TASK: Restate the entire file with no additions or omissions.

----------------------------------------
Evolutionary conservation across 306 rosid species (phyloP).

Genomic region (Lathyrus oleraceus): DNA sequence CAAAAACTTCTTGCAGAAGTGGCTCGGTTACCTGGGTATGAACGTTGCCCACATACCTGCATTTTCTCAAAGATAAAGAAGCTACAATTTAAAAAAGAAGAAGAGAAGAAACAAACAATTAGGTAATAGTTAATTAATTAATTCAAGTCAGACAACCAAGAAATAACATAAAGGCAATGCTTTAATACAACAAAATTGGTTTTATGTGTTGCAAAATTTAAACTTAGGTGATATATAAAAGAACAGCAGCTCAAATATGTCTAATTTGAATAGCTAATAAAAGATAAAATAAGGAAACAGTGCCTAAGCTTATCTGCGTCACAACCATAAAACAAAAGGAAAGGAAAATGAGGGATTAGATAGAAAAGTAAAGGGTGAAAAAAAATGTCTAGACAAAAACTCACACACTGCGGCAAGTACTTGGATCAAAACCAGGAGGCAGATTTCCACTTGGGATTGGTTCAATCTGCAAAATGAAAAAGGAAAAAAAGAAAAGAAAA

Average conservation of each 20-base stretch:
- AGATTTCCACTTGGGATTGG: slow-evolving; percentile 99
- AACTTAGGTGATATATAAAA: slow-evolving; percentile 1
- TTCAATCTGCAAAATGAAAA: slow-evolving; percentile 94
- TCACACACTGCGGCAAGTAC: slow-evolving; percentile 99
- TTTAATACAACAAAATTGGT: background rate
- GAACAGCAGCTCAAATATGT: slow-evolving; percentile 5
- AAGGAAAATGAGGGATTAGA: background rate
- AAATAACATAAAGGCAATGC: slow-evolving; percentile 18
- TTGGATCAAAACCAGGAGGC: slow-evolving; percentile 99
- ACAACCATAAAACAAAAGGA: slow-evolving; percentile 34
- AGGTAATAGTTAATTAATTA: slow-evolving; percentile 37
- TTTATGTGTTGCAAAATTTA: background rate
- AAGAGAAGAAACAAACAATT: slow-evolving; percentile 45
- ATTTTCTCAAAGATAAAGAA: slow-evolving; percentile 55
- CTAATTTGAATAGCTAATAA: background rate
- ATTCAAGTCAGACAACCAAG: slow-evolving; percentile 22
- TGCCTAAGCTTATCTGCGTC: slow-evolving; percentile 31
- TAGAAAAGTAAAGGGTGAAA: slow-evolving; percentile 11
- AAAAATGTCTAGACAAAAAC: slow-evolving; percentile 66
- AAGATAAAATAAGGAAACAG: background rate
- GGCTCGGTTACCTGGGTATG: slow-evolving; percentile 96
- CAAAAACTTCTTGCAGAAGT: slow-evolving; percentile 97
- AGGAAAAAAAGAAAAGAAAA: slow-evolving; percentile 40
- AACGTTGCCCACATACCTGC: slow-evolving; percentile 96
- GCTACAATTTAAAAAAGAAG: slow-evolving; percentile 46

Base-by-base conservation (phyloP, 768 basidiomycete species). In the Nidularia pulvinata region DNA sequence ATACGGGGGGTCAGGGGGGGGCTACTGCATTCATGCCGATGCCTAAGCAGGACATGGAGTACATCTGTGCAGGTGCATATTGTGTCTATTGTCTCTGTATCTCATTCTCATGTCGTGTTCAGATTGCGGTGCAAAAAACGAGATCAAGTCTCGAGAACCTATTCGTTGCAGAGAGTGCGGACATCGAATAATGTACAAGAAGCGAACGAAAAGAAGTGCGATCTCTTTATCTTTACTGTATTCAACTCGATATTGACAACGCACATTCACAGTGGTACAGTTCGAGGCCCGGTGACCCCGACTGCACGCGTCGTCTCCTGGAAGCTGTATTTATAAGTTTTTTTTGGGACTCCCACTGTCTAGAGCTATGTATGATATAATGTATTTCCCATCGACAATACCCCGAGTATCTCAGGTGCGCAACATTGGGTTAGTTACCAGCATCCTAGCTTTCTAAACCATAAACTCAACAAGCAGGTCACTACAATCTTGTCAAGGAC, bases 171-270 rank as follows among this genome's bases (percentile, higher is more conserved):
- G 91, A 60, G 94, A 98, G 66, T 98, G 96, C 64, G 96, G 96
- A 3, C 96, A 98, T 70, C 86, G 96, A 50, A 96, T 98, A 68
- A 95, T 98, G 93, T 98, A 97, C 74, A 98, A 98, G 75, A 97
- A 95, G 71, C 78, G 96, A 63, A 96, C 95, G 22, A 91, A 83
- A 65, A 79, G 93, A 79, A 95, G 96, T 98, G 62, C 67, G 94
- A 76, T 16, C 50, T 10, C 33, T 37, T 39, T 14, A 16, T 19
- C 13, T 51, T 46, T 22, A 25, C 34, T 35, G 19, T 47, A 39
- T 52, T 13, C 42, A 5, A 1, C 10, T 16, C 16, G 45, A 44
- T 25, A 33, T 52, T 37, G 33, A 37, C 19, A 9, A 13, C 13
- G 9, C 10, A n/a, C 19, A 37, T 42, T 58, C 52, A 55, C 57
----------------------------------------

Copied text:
Evolutionary conservation across 306 rosid species (phyloP).

Genomic region (Lathyrus oleraceus): DNA sequence CAAAAACTTCTTGCAGAAGTGGCTCGGTTACCTGGGTATGAACGTTGCCCACATACCTGCATTTTCTCAAAGATAAAGAAGCTACAATTTAAAAAAGAAGAAGAGAAGAAACAAACAATTAGGTAATAGTTAATTAATTAATTCAAGTCAGACAACCAAGAAATAACATAAAGGCAATGCTTTAATACAACAAAATTGGTTTTATGTGTTGCAAAATTTAAACTTAGGTGATATATAAAAGAACAGCAGCTCAAATATGTCTAATTTGAATAGCTAATAAAAGATAAAATAAGGAAACAGTGCCTAAGCTTATCTGCGTCACAACCATAAAACAAAAGGAAAGGAAAATGAGGGATTAGATAGAAAAGTAAAGGGTGAAAAAAAATGTCTAGACAAAAACTCACACACTGCGGCAAGTACTTGGATCAAAACCAGGAGGCAGATTTCCACTTGGGATTGGTTCAATCTGCAAAATGAAAAAGGAAAAAAAGAAAAGAAAA

Average conservation of each 20-base stretch:
- AGATTTCCACTTGGGATTGG: slow-evolving; percentile 99
- AACTTAGGTGATATATAAAA: slow-evolving; percentile 1
- TTCAATCTGCAAAATGAAAA: slow-evolving; percentile 94
- TCACACACTGCGGCAAGTAC: slow-evolving; percentile 99
- TTTAATACAACAAAATTGGT: background rate
- GAACAGCAGCTCAAATATGT: slow-evolving; percentile 5
- AAGGAAAATGAGGGATTAGA: background rate
- AAATAACATAAAGGCAATGC: slow-evolving; percentile 18
- TTGGATCAAAACCAGGAGGC: slow-evolving; percentile 99
- ACAACCATAAAACAAAAGGA: slow-evolving; percentile 34
- AGGTAATAGTTAATTAATTA: slow-evolving; percentile 37
- TTTATGTGTTGCAAAATTTA: background rate
- AAGAGAAGAAACAAACAATT: slow-evolving; percentile 45
- ATTTTCTCAAAGATAAAGAA: slow-evolving; percentile 55
- CTAATTTGAATAGCTAATAA: background rate
- ATTCAAGTCAGACAACCAAG: slow-evolving; percentile 22
- TGCCTAAGCTTATCTGCGTC: slow-evolving; percentile 31
- TAGAAAAGTAAAGGGTGAAA: slow-evolving; percentile 11
- AAAAATGTCTAGACAAAAAC: slow-evolving; percentile 66
- AAGATAAAATAAGGAAACAG: background rate
- GGCTCGGTTACCTGGGTATG: slow-evolving; percentile 96
- CAAAAACTTCTTGCAGAAGT: slow-evolving; percentile 97
- AGGAAAAAAAGAAAAGAAAA: slow-evolving; percentile 40
- AACGTTGCCCACATACCTGC: slow-evolving; percentile 96
- GCTACAATTTAAAAAAGAAG: slow-evolving; percentile 46

Base-by-base conservation (phyloP, 768 basidiomycete species). In the Nidularia pulvinata region DNA sequence ATACGGGGGGTCAGGGGGGGGCTACTGCATTCATGCCGATGCCTAAGCAGGACATGGAGTACATCTGTGCAGGTGCATATTGTGTCTATTGTCTCTGTATCTCATTCTCATGTCGTGTTCAGATTGCGGTGCAAAAAACGAGATCAAGTCTCGAGAACCTATTCGTTGCAGAGAGTGCGGACATCGAATAATGTACAAGAAGCGAACGAAAAGAAGTGCGATCTCTTTATCTTTACTGTATTCAACTCGATATTGACAACGCACATTCACAGTGGTACAGTTCGAGGCCCGGTGACCCCGACTGCACGCGTCGTCTCCTGGAAGCTGTATTTATAAGTTTTTTTTGGGACTCCCACTGTCTAGAGCTATGTATGATATAATGTATTTCCCATCGACAATACCCCGAGTATCTCAGGTGCGCAACATTGGGTTAGTTACCAGCATCCTAGCTTTCTAAACCATAAACTCAACAAGCAGGTCACTACAATCTTGTCAAGGAC, bases 171-270 rank as follows among this genome's bases (percentile, higher is more conserved):
- G 91, A 60, G 94, A 98, G 66, T 98, G 96, C 64, G 96, G 96
- A 3, C 96, A 98, T 70, C 86, G 96, A 50, A 96, T 98, A 68
- A 95, T 98, G 93, T 98, A 97, C 74, A 98, A 98, G 75, A 97
- A 95, G 71, C 78, G 96, A 63, A 96, C 95, G 22, A 91, A 83
- A 65, A 79, G 93, A 79, A 95, G 96, T 98, G 62, C 67, G 94
- A 76, T 16, C 50, T 10, C 33, T 37, T 39, T 14, A 16, T 19
- C 13, T 51, T 46, T 22, A 25, C 34, T 35, G 19, T 47, A 39
- T 52, T 13, C 42, A 5, A 1, C 10, T 16, C 16, G 45, A 44
- T 25, A 33, T 52, T 37, G 33, A 37, C 19, A 9, A 13, C 13
- G 9, C 10, A n/a, C 19, A 37, T 42, T 58, C 52, A 55, C 57